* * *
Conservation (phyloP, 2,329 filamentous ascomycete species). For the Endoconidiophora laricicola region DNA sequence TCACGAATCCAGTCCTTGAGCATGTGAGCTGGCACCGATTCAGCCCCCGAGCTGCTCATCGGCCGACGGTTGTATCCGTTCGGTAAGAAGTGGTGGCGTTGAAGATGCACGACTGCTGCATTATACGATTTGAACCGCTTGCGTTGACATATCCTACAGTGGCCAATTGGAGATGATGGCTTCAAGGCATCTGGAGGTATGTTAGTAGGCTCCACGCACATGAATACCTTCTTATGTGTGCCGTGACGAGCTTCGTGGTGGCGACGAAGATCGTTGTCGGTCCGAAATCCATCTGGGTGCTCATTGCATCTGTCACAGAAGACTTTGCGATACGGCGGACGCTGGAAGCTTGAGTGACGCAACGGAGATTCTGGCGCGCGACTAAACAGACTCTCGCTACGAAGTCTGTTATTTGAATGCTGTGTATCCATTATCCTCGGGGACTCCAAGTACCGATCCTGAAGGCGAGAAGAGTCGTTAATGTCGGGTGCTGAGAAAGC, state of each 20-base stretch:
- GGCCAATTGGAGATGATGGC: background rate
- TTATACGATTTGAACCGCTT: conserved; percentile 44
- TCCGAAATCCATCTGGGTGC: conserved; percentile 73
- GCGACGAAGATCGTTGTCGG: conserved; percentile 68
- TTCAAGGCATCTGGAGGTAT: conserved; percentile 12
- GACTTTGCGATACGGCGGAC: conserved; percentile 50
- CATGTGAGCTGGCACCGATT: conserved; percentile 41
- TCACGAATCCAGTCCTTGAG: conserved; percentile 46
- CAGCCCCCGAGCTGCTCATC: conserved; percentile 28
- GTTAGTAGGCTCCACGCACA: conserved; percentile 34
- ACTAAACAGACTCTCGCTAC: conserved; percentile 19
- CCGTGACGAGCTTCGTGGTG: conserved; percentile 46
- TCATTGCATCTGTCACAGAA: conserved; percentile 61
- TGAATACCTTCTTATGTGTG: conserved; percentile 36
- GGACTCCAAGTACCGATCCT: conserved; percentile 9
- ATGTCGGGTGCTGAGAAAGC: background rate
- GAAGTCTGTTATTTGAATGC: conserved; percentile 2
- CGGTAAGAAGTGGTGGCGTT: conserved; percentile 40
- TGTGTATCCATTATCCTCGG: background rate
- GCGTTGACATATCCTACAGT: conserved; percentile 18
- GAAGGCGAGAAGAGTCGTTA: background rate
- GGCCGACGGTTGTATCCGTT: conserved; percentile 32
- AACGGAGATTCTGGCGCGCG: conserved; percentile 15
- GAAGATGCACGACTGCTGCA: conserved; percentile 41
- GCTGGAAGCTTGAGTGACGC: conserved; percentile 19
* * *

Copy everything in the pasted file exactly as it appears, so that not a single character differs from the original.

Conservation (phyloP, 2,329 filamentous ascomycete species). For the Endoconidiophora laricicola region DNA sequence TCACGAATCCAGTCCTTGAGCATGTGAGCTGGCACCGATTCAGCCCCCGAGCTGCTCATCGGCCGACGGTTGTATCCGTTCGGTAAGAAGTGGTGGCGTTGAAGATGCACGACTGCTGCATTATACGATTTGAACCGCTTGCGTTGACATATCCTACAGTGGCCAATTGGAGATGATGGCTTCAAGGCATCTGGAGGTATGTTAGTAGGCTCCACGCACATGAATACCTTCTTATGTGTGCCGTGACGAGCTTCGTGGTGGCGACGAAGATCGTTGTCGGTCCGAAATCCATCTGGGTGCTCATTGCATCTGTCACAGAAGACTTTGCGATACGGCGGACGCTGGAAGCTTGAGTGACGCAACGGAGATTCTGGCGCGCGACTAAACAGACTCTCGCTACGAAGTCTGTTATTTGAATGCTGTGTATCCATTATCCTCGGGGACTCCAAGTACCGATCCTGAAGGCGAGAAGAGTCGTTAATGTCGGGTGCTGAGAAAGC, state of each 20-base stretch:
- GGCCAATTGGAGATGATGGC: background rate
- TTATACGATTTGAACCGCTT: conserved; percentile 44
- TCCGAAATCCATCTGGGTGC: conserved; percentile 73
- GCGACGAAGATCGTTGTCGG: conserved; percentile 68
- TTCAAGGCATCTGGAGGTAT: conserved; percentile 12
- GACTTTGCGATACGGCGGAC: conserved; percentile 50
- CATGTGAGCTGGCACCGATT: conserved; percentile 41
- TCACGAATCCAGTCCTTGAG: conserved; percentile 46
- CAGCCCCCGAGCTGCTCATC: conserved; percentile 28
- GTTAGTAGGCTCCACGCACA: conserved; percentile 34
- ACTAAACAGACTCTCGCTAC: conserved; percentile 19
- CCGTGACGAGCTTCGTGGTG: conserved; percentile 46
- TCATTGCATCTGTCACAGAA: conserved; percentile 61
- TGAATACCTTCTTATGTGTG: conserved; percentile 36
- GGACTCCAAGTACCGATCCT: conserved; percentile 9
- ATGTCGGGTGCTGAGAAAGC: background rate
- GAAGTCTGTTATTTGAATGC: conserved; percentile 2
- CGGTAAGAAGTGGTGGCGTT: conserved; percentile 40
- TGTGTATCCATTATCCTCGG: background rate
- GCGTTGACATATCCTACAGT: conserved; percentile 18
- GAAGGCGAGAAGAGTCGTTA: background rate
- GGCCGACGGTTGTATCCGTT: conserved; percentile 32
- AACGGAGATTCTGGCGCGCG: conserved; percentile 15
- GAAGATGCACGACTGCTGCA: conserved; percentile 41
- GCTGGAAGCTTGAGTGACGC: conserved; percentile 19